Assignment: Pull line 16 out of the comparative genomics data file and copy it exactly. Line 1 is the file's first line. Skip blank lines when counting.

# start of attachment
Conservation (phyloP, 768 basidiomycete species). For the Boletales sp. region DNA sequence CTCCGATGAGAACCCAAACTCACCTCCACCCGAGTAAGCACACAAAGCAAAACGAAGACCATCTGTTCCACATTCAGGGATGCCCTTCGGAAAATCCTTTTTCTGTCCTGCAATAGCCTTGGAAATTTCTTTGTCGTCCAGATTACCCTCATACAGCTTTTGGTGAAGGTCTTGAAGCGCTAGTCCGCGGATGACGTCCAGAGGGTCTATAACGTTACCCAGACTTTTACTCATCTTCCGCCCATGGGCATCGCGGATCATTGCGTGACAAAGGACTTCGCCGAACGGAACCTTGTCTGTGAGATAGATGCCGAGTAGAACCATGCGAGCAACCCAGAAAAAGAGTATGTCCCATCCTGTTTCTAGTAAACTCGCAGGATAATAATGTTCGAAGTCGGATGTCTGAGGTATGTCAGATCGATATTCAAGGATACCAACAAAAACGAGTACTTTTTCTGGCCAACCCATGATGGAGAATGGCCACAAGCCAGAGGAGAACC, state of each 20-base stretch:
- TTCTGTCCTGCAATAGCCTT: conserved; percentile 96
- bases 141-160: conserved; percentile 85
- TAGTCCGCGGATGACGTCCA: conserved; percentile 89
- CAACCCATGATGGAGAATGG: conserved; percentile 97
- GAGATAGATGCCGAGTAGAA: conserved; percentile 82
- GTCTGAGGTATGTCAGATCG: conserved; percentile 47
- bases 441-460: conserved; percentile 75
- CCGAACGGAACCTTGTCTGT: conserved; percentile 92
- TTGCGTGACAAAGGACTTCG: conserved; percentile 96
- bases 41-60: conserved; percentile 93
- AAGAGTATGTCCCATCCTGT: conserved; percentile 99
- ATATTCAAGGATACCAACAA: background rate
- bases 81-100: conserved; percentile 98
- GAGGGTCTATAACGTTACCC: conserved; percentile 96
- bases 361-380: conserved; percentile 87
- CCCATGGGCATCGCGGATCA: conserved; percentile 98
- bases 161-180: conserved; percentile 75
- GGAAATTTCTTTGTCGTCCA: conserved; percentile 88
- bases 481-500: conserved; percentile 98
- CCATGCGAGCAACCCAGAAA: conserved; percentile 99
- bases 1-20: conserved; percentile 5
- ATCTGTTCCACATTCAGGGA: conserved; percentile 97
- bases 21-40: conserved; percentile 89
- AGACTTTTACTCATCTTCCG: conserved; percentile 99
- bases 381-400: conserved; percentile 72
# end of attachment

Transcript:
- bases 361-380: conserved; percentile 87